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Advisory Group on Veterinary Medicines

Malcolm Bruce: To ask the Secretary of State for Environment, Food and Rural Affairs, pursuant to her answer of 27 November 2001, Official Report,

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column 850W, on veterinary medicines, for what reasons the minutes of the Advisory Group on Veterinary Medicines are considered confidential. [20701]

Mr. Morley [holding answer 4 December 2001]: The Advisory Group on Veterinary Residues (AGVR) was set up in 1995 under different arrangements from those that are currently in place for its successor, the Veterinary Residues Committee. Members of the AGVR included a number of independent experts from several fields, including a consumer representative. They were aware that a summary of their deliberations would be published each year in the Annual Report on Surveillance for Veterinary Residues. However, at no stage were they advised that their comments in meetings, which were minuted, would be made public. There are also elements in the minutes which may be commercially sensitive.

As indicated in the answer of 27 November 2001, Official Report, column 850W, the Veterinary Medicines Directorate (VMD) is considering how the minutes might be released. However, before they can be released the VMD will need to seek the agreement of all of the former members of the AGVR to the release of information since they had supplied the information in confidence. This is in accordance with Part II, Paragraph 14 (a) of the Code of Practice on Access to Government Information, Second Edition (1997).

Fuel Poverty

Mr. Sayeed: To ask the Secretary of State for Environment, Food and Rural Affairs what steps the Government are taking to eradicate fuel poverty in the UK. [7753]

Mr. Meacher: The UK fuel poverty strategy was published on 21 November. This set out the Government's goal to seek an end to the problem of fuel poverty, with the first target to ensure that by 2010, no vulnerable household—older people, families, disabled and long- term sick—need risk ill health due to a cold home or spend more than 10 per cent. of income to keep warm.

The strategy is based on a range of programmes and measures to tackle the root causes of fuel poverty: programmes to improve the energy efficiency of fuel poor households. These include the individual home energy efficiency schemes within each country as well as programmes to improve the standard of social housing. As part of their reports under the Home Energy Conservation Act 1996, we have asked energy conservation authorities to report on their efforts to tackle fuel poverty; continuing action to maintain the downward pressure on fuel bills, ensuring fair treatment for the less well off; continuing action to tackle poverty and social exclusion.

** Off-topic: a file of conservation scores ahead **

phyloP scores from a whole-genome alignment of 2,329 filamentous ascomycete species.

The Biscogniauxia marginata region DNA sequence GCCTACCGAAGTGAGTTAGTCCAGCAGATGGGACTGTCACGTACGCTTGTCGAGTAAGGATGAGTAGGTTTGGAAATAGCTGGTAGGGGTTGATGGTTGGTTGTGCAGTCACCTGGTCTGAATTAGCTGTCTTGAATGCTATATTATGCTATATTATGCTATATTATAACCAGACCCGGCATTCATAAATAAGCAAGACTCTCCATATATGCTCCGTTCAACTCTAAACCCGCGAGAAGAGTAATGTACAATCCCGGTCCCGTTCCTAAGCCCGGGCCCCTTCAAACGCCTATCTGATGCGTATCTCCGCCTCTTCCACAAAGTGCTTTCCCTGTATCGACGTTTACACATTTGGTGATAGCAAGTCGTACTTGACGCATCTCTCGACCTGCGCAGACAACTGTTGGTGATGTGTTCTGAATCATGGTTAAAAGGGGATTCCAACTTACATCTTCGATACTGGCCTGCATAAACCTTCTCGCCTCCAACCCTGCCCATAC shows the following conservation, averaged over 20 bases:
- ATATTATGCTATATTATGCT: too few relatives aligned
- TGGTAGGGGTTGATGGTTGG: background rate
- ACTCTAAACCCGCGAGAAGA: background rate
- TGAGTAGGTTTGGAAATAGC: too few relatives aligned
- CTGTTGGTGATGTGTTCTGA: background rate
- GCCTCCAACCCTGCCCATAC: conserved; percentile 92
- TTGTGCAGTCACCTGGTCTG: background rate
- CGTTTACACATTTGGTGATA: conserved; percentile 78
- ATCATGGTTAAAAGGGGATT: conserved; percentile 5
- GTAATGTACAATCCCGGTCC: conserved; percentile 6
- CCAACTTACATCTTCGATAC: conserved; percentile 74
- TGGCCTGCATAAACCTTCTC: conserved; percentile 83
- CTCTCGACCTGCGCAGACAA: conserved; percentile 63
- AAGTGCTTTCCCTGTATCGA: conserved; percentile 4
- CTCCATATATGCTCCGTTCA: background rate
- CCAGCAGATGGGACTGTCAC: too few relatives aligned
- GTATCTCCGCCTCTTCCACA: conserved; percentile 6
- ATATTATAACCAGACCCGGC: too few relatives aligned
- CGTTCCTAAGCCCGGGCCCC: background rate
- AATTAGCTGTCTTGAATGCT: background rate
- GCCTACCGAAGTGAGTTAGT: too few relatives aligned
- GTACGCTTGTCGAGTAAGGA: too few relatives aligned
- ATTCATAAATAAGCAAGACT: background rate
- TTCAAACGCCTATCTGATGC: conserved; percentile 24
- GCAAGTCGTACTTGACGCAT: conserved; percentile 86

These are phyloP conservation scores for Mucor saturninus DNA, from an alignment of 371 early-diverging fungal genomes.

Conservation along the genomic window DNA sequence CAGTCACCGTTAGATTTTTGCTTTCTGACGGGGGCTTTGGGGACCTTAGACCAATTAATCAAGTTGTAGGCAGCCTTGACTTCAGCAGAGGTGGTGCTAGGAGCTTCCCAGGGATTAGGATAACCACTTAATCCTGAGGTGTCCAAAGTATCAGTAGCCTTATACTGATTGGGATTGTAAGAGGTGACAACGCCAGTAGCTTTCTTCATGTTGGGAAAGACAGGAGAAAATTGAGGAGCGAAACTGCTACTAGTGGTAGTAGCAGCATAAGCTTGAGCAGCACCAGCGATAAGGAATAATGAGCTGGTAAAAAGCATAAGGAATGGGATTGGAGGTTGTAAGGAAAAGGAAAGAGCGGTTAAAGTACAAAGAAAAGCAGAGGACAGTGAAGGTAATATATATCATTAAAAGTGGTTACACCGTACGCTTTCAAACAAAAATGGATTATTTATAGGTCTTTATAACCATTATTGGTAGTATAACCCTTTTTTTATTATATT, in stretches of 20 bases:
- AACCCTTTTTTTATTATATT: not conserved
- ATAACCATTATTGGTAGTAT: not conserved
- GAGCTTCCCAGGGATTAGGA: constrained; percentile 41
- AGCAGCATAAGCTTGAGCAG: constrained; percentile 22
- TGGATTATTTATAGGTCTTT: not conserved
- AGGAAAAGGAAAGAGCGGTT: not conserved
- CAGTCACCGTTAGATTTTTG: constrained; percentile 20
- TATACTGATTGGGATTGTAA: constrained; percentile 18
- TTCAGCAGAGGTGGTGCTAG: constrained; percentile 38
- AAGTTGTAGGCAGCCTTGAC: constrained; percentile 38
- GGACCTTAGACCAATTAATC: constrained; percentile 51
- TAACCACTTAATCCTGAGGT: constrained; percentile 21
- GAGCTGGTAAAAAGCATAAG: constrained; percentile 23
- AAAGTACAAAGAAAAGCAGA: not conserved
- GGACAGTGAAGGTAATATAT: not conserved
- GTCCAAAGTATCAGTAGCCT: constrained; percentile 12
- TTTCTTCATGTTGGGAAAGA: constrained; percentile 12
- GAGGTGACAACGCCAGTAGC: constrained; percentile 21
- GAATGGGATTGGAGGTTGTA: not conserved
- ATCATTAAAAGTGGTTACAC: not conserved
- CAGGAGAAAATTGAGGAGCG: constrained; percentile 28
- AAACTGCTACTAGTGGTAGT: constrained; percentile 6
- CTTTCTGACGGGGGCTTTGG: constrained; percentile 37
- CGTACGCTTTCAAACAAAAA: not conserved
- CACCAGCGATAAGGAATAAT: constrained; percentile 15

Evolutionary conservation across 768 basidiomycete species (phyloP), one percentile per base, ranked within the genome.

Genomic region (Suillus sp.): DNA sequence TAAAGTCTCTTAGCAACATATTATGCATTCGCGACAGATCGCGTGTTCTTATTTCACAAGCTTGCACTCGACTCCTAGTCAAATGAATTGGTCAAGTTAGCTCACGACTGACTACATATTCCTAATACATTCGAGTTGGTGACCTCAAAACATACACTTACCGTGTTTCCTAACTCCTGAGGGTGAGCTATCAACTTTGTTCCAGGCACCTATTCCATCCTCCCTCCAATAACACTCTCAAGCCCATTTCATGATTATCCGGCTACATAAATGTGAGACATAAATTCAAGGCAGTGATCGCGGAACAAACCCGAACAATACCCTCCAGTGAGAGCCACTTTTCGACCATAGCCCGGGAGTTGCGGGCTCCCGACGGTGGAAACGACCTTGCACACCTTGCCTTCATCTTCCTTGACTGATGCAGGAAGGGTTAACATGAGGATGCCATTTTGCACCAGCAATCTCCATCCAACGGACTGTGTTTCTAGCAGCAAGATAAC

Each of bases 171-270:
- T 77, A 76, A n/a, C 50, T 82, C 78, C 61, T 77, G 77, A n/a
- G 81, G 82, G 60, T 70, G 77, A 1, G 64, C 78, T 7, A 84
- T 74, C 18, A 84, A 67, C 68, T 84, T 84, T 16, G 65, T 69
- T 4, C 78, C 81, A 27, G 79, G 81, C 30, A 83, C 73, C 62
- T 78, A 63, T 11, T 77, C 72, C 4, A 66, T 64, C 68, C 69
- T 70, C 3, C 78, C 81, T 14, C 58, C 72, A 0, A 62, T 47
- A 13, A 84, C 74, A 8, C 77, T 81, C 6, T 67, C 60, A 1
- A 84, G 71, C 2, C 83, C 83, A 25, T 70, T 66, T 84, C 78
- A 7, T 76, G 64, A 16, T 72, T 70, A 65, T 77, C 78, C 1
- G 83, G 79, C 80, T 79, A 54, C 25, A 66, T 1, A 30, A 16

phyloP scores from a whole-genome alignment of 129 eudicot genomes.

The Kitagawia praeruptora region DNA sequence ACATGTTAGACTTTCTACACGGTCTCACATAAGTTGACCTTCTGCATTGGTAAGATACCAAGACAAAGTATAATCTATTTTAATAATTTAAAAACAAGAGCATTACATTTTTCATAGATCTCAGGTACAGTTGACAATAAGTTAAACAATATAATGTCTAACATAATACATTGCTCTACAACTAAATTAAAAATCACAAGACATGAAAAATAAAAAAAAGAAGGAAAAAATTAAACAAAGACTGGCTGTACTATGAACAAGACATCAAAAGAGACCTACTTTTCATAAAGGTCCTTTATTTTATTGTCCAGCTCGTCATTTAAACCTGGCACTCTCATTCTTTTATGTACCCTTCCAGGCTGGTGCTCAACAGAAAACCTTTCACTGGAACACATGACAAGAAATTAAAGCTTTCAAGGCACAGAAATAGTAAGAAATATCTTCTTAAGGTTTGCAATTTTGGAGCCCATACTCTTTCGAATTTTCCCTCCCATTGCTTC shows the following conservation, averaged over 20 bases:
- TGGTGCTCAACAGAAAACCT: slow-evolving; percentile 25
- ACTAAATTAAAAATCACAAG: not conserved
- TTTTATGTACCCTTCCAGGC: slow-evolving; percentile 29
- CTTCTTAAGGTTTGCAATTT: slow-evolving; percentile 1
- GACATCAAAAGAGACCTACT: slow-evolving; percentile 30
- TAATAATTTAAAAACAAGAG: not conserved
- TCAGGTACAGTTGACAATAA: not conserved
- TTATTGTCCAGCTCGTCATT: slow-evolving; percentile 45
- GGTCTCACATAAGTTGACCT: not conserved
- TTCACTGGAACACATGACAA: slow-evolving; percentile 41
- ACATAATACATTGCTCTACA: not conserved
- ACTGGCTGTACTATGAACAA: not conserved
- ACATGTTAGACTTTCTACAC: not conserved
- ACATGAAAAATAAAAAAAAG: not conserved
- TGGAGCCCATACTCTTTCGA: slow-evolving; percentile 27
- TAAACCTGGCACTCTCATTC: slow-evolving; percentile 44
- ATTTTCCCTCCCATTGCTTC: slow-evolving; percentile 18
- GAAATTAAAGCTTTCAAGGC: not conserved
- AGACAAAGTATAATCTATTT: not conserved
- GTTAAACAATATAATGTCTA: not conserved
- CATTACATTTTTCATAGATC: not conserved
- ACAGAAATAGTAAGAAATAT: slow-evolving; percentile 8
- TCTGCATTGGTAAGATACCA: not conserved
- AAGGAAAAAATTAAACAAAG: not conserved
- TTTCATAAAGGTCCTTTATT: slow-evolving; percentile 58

We will also be working with interested groups to further improve these programmes, and also to develop programmes that can identify and assist those healthy adult households at risk from longer-term fuel poverty.

Foot and Mouth

Miss McIntosh: To ask the Secretary of State for Environment, Food and Rural Affairs if she will update and publish the information given in the letter of 6 August from the Parliamentary Under-Secretary of State to the hon. Member for the Vale of York concerning the

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contingency plans to stop the spread of foot and mouth disease in the Vale of York, North Yorkshire and the Humber region (ref 3469). [12071]

Mr. Morley: My letter of 6 August provided the following information:

A copy of my letter was placed in the Library of the House.

Since the date of that letter, the plan has been further developed to ensure that strict biosecurity measures, along the lines of those applied in the Thirsk area, can be rapidly implemented should a new case occur in any part of the region. These measures coupled with the ongoing message on biosecurity continue to be successful in preventing the spread of the disease.

In addition, we maintain the capability, both in terms of infrastructure and resources, to respond to any recurrence of disease expeditiously. This capability is being taken forward so that it forms part of an integrated contingency response for the north of England as a whole.

It is encouraging that North Yorkshire has had no outbreaks since 18 August, but we continue to maintain our guard.